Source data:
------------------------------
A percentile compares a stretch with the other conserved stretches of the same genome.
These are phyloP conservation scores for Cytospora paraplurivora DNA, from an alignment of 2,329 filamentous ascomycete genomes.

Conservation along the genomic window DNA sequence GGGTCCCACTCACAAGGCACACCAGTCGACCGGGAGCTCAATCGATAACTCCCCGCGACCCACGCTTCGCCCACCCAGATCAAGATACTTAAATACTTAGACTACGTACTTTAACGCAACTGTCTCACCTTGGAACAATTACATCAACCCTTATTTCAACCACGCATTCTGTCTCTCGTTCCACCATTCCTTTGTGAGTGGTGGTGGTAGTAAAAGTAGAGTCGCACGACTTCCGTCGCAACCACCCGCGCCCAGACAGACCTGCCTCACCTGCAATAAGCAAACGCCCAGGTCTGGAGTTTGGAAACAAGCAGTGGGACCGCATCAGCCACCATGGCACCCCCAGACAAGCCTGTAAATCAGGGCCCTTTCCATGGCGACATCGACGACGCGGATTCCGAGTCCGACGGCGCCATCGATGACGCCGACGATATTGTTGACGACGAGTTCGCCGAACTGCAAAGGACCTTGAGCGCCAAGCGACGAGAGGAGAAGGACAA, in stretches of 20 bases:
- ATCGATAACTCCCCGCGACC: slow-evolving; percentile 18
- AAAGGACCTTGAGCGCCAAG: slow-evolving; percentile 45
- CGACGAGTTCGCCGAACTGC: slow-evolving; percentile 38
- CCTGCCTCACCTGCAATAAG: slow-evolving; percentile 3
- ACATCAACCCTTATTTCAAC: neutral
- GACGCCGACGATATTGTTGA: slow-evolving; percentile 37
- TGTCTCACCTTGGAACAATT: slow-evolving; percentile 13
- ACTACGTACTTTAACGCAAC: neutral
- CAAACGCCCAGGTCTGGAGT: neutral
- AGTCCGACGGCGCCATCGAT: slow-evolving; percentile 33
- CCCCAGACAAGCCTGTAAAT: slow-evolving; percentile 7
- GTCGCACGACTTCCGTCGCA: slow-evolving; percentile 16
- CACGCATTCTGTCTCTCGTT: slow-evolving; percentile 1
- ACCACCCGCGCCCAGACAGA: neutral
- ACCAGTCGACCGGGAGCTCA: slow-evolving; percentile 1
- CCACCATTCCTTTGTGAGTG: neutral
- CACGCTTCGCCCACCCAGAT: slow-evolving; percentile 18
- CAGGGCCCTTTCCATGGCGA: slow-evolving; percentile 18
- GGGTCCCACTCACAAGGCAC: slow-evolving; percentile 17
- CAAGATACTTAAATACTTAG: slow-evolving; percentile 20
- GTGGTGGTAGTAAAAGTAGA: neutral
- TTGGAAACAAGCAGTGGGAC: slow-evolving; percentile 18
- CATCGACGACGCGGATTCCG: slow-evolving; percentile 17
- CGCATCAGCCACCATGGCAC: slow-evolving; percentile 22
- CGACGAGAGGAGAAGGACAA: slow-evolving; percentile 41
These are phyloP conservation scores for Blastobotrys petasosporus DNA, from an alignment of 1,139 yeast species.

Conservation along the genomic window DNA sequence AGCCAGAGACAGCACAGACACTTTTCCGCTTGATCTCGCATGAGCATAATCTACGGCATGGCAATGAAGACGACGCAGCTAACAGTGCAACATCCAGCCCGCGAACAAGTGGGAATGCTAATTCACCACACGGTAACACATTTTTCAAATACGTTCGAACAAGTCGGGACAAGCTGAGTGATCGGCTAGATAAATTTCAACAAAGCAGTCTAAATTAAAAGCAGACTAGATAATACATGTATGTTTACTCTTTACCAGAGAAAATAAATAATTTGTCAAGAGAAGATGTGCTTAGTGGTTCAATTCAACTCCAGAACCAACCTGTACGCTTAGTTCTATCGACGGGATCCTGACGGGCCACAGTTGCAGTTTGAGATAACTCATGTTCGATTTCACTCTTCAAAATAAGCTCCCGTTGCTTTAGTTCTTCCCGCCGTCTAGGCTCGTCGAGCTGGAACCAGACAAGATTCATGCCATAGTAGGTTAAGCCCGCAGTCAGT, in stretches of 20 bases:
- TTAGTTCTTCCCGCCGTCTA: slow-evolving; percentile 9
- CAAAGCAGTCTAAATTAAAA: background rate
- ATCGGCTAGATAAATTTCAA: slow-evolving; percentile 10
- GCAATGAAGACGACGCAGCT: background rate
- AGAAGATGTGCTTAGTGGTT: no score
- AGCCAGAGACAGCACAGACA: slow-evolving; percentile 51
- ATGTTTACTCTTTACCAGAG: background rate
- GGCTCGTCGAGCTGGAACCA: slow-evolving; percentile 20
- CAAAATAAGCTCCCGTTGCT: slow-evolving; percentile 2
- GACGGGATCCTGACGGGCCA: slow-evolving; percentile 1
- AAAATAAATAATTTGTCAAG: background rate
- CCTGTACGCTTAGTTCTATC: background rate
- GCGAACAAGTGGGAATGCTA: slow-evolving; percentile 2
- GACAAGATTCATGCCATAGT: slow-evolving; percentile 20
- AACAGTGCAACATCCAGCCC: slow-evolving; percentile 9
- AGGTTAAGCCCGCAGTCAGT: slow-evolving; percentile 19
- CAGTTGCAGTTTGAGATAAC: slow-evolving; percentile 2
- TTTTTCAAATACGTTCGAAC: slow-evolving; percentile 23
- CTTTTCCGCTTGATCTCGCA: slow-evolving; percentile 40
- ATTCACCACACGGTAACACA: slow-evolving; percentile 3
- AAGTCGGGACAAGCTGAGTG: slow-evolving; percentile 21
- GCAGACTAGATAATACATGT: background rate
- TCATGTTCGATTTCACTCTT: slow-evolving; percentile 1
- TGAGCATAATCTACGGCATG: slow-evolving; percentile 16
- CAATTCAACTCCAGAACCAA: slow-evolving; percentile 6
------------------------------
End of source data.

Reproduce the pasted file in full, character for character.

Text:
A percentile compares a stretch with the other conserved stretches of the same genome.
These are phyloP conservation scores for Cytospora paraplurivora DNA, from an alignment of 2,329 filamentous ascomycete genomes.

Conservation along the genomic window DNA sequence GGGTCCCACTCACAAGGCACACCAGTCGACCGGGAGCTCAATCGATAACTCCCCGCGACCCACGCTTCGCCCACCCAGATCAAGATACTTAAATACTTAGACTACGTACTTTAACGCAACTGTCTCACCTTGGAACAATTACATCAACCCTTATTTCAACCACGCATTCTGTCTCTCGTTCCACCATTCCTTTGTGAGTGGTGGTGGTAGTAAAAGTAGAGTCGCACGACTTCCGTCGCAACCACCCGCGCCCAGACAGACCTGCCTCACCTGCAATAAGCAAACGCCCAGGTCTGGAGTTTGGAAACAAGCAGTGGGACCGCATCAGCCACCATGGCACCCCCAGACAAGCCTGTAAATCAGGGCCCTTTCCATGGCGACATCGACGACGCGGATTCCGAGTCCGACGGCGCCATCGATGACGCCGACGATATTGTTGACGACGAGTTCGCCGAACTGCAAAGGACCTTGAGCGCCAAGCGACGAGAGGAGAAGGACAA, in stretches of 20 bases:
- ATCGATAACTCCCCGCGACC: slow-evolving; percentile 18
- AAAGGACCTTGAGCGCCAAG: slow-evolving; percentile 45
- CGACGAGTTCGCCGAACTGC: slow-evolving; percentile 38
- CCTGCCTCACCTGCAATAAG: slow-evolving; percentile 3
- ACATCAACCCTTATTTCAAC: neutral
- GACGCCGACGATATTGTTGA: slow-evolving; percentile 37
- TGTCTCACCTTGGAACAATT: slow-evolving; percentile 13
- ACTACGTACTTTAACGCAAC: neutral
- CAAACGCCCAGGTCTGGAGT: neutral
- AGTCCGACGGCGCCATCGAT: slow-evolving; percentile 33
- CCCCAGACAAGCCTGTAAAT: slow-evolving; percentile 7
- GTCGCACGACTTCCGTCGCA: slow-evolving; percentile 16
- CACGCATTCTGTCTCTCGTT: slow-evolving; percentile 1
- ACCACCCGCGCCCAGACAGA: neutral
- ACCAGTCGACCGGGAGCTCA: slow-evolving; percentile 1
- CCACCATTCCTTTGTGAGTG: neutral
- CACGCTTCGCCCACCCAGAT: slow-evolving; percentile 18
- CAGGGCCCTTTCCATGGCGA: slow-evolving; percentile 18
- GGGTCCCACTCACAAGGCAC: slow-evolving; percentile 17
- CAAGATACTTAAATACTTAG: slow-evolving; percentile 20
- GTGGTGGTAGTAAAAGTAGA: neutral
- TTGGAAACAAGCAGTGGGAC: slow-evolving; percentile 18
- CATCGACGACGCGGATTCCG: slow-evolving; percentile 17
- CGCATCAGCCACCATGGCAC: slow-evolving; percentile 22
- CGACGAGAGGAGAAGGACAA: slow-evolving; percentile 41
These are phyloP conservation scores for Blastobotrys petasosporus DNA, from an alignment of 1,139 yeast species.

Conservation along the genomic window DNA sequence AGCCAGAGACAGCACAGACACTTTTCCGCTTGATCTCGCATGAGCATAATCTACGGCATGGCAATGAAGACGACGCAGCTAACAGTGCAACATCCAGCCCGCGAACAAGTGGGAATGCTAATTCACCACACGGTAACACATTTTTCAAATACGTTCGAACAAGTCGGGACAAGCTGAGTGATCGGCTAGATAAATTTCAACAAAGCAGTCTAAATTAAAAGCAGACTAGATAATACATGTATGTTTACTCTTTACCAGAGAAAATAAATAATTTGTCAAGAGAAGATGTGCTTAGTGGTTCAATTCAACTCCAGAACCAACCTGTACGCTTAGTTCTATCGACGGGATCCTGACGGGCCACAGTTGCAGTTTGAGATAACTCATGTTCGATTTCACTCTTCAAAATAAGCTCCCGTTGCTTTAGTTCTTCCCGCCGTCTAGGCTCGTCGAGCTGGAACCAGACAAGATTCATGCCATAGTAGGTTAAGCCCGCAGTCAGT, in stretches of 20 bases:
- TTAGTTCTTCCCGCCGTCTA: slow-evolving; percentile 9
- CAAAGCAGTCTAAATTAAAA: background rate
- ATCGGCTAGATAAATTTCAA: slow-evolving; percentile 10
- GCAATGAAGACGACGCAGCT: background rate
- AGAAGATGTGCTTAGTGGTT: no score
- AGCCAGAGACAGCACAGACA: slow-evolving; percentile 51
- ATGTTTACTCTTTACCAGAG: background rate
- GGCTCGTCGAGCTGGAACCA: slow-evolving; percentile 20
- CAAAATAAGCTCCCGTTGCT: slow-evolving; percentile 2
- GACGGGATCCTGACGGGCCA: slow-evolving; percentile 1
- AAAATAAATAATTTGTCAAG: background rate
- CCTGTACGCTTAGTTCTATC: background rate
- GCGAACAAGTGGGAATGCTA: slow-evolving; percentile 2
- GACAAGATTCATGCCATAGT: slow-evolving; percentile 20
- AACAGTGCAACATCCAGCCC: slow-evolving; percentile 9
- AGGTTAAGCCCGCAGTCAGT: slow-evolving; percentile 19
- CAGTTGCAGTTTGAGATAAC: slow-evolving; percentile 2
- TTTTTCAAATACGTTCGAAC: slow-evolving; percentile 23
- CTTTTCCGCTTGATCTCGCA: slow-evolving; percentile 40
- ATTCACCACACGGTAACACA: slow-evolving; percentile 3
- AAGTCGGGACAAGCTGAGTG: slow-evolving; percentile 21
- GCAGACTAGATAATACATGT: background rate
- TCATGTTCGATTTCACTCTT: slow-evolving; percentile 1
- TGAGCATAATCTACGGCATG: slow-evolving; percentile 16
- CAATTCAACTCCAGAACCAA: slow-evolving; percentile 6